But in a report dated April 25, 2017, NowMedical’s psychiatric adviser Dr Wilson told Islington Council: “Overall the applicant appears to have some deficits in his activities of his daily living as a result of his mental health problems but he has consistent predictable support available to him from two siblings, and I think on this basis he does not meet the threshold for being more significantly vulnerable than an ordinary person if homeless.”
On May 5, 2017, Islington told the man he was not in priority need for housing under Section 184 of the Housing Act 1996.
The Act defines someone in need of priority accommodation as: “A person who is vulnerable as a result of old age, mental illness or handicap or physical disability or other special reason, or with whom such a person resides or might reasonably be expected to reside.”
His lawyer requested a review of this decision on May 9, supported by a letter by his GP Dr K Vranakis that read: “Due to his back pain and neck pain, his mobility is reduced and he has difficulty walking and standing. He also finds it very hard to concentrate due to Post Traumatic Stress Disorder, anxiety and depression.
“He has low mood and is having difficulty sleeping with constant nightmares. All of the above are affecting his quality of life.”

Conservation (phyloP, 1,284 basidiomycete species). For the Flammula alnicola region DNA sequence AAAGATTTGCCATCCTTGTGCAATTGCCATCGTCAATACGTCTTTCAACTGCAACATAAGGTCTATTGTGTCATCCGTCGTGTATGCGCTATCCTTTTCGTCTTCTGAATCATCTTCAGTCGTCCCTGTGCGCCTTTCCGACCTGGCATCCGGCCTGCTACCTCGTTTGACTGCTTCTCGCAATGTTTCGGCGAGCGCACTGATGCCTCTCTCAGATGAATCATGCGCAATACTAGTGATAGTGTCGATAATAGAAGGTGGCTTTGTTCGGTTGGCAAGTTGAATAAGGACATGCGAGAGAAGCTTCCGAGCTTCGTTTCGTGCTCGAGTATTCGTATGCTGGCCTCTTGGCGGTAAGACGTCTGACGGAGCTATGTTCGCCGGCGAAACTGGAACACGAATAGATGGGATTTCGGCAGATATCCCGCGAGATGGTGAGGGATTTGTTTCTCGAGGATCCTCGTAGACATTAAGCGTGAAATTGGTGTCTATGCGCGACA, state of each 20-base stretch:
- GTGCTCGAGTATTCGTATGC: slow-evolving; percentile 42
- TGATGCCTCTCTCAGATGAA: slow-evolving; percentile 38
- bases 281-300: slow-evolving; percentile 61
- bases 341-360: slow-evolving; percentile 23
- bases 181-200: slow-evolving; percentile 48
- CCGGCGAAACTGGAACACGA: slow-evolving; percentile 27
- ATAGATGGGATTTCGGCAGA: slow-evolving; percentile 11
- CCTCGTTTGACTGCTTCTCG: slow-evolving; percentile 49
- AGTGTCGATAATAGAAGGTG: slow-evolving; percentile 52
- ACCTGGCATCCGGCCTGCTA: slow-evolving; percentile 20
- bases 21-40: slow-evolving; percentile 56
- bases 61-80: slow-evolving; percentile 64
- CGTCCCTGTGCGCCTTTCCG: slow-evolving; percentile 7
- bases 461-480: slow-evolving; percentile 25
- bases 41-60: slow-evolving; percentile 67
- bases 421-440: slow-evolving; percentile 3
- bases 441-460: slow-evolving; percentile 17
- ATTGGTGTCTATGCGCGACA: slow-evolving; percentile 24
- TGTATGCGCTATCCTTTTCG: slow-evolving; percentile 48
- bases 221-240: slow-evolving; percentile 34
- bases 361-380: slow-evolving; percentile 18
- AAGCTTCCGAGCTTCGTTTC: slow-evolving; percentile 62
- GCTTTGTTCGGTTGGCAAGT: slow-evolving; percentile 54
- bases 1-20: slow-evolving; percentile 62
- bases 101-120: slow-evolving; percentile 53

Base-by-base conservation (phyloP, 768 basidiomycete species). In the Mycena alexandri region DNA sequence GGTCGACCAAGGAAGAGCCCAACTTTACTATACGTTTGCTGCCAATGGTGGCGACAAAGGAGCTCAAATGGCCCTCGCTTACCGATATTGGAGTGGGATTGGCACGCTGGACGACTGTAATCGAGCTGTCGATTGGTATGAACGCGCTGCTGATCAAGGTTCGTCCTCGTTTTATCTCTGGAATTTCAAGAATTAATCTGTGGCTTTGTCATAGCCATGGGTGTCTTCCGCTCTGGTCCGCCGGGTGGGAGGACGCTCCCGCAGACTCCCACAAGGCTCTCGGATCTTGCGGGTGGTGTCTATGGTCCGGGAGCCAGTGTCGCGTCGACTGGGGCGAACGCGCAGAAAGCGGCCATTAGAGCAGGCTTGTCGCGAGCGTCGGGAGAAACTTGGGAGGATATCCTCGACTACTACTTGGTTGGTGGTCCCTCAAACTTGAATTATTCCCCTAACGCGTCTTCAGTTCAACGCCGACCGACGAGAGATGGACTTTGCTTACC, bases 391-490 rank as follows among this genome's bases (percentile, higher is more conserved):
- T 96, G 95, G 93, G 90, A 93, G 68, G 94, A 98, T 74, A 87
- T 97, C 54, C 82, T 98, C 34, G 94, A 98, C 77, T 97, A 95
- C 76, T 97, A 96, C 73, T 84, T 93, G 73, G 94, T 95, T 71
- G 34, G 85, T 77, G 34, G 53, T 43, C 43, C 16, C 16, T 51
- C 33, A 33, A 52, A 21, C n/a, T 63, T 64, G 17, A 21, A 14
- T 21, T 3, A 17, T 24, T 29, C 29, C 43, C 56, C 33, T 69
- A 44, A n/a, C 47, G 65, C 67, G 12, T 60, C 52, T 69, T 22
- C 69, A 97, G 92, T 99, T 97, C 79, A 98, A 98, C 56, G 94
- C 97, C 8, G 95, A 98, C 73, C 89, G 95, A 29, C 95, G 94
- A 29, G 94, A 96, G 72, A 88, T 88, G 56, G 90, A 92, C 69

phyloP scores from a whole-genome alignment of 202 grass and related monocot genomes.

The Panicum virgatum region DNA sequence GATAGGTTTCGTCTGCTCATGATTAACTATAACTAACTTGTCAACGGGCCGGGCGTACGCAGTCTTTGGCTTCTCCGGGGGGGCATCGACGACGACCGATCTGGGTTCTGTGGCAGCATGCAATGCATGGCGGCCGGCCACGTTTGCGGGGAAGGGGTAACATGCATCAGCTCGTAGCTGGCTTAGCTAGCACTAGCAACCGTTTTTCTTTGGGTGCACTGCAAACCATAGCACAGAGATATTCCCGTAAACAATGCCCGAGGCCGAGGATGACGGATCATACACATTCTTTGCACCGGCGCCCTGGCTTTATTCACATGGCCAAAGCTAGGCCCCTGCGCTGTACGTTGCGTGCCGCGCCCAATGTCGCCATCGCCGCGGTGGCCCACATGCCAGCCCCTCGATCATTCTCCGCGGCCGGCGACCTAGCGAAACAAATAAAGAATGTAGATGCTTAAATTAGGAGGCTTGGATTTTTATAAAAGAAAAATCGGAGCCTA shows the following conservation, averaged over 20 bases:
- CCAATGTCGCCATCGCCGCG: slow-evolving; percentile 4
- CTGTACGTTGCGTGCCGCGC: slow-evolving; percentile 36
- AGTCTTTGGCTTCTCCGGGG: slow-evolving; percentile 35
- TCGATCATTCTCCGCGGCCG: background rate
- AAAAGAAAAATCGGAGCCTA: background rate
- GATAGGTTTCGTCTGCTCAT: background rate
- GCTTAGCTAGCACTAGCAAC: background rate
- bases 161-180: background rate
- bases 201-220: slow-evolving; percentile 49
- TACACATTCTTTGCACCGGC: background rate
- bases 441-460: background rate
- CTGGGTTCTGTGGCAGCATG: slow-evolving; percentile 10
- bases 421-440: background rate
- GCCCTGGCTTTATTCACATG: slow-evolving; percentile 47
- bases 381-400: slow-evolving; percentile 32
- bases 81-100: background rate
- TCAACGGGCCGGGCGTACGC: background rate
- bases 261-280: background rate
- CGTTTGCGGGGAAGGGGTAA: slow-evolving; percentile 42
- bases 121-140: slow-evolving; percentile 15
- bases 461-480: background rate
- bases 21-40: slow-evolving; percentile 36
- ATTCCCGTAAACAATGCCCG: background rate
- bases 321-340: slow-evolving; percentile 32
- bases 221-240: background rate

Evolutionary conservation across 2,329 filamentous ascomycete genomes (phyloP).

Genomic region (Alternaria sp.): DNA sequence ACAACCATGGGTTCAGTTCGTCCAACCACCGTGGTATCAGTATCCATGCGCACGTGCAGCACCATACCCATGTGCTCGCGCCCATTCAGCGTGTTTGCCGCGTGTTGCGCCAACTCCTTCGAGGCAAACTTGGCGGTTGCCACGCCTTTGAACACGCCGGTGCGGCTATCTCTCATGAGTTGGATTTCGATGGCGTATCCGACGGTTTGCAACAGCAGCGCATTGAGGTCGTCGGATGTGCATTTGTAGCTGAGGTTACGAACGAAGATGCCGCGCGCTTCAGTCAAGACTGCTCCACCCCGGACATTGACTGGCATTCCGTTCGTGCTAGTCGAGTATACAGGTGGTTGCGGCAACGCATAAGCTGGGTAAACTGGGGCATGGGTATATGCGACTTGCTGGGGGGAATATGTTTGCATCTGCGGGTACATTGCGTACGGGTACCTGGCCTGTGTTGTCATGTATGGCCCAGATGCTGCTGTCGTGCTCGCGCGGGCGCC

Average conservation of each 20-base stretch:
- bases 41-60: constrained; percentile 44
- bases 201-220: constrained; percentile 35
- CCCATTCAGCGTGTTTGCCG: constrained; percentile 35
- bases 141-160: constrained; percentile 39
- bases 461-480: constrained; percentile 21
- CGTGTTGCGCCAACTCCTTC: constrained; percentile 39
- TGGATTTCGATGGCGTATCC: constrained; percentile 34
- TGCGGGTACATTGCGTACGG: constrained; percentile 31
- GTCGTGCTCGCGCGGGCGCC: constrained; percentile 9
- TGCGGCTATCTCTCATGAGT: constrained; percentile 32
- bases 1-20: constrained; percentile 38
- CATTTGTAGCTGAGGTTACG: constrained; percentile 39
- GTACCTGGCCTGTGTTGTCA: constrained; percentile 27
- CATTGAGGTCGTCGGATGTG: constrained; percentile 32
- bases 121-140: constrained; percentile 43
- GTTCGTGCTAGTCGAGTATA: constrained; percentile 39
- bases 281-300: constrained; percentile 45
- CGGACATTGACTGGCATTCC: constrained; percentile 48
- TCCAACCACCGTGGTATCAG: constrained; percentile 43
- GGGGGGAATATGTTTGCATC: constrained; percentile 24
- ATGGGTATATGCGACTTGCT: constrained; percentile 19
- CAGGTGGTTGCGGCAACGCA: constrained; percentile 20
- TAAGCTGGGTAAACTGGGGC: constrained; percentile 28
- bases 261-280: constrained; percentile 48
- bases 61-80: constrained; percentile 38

The man’s sister also submitted a letter saying she would “help him to the best of my ability” but that she was a carer and full-time student with two children, and that she was getting treatment for her own illnesses including depression, meaning she could not realistically support him.
In a second report sent by NowMedical to Islington Council on May 12, medical adviser Dr Brickley said: “The applicant suffers from mental health problems described as PTSD, depression and anxiety.
“His depression is reported to have worsened and I note mention that he has been experiencing suicidal thoughts. However, there is nothing to suggest any current suicidal risk or intent.”
Despite this he was subsequently referred to Barnet’s crisis team, who sent him on to the Brent Crisis Centre on May 17 because he was at “significant risk of self harm”.
On the same day Dr K Vranakis noted Mr Mohammed was “traumatised” by his suicidal thoughts, in a “terrible condition” and that “there is no doubt being homeless would trigger an exacerbation of his current conditions”. He concluded “the patient is more at risk than the average patient”.
Consultant psychiatrist Dr Freedman backed this assessment up with her own report dated June 27, where she said: “Mr Raufi is significantly more vulnerable than an ordinary person made homeless.”
Islington again referred the medical notes to NowMedical for advice.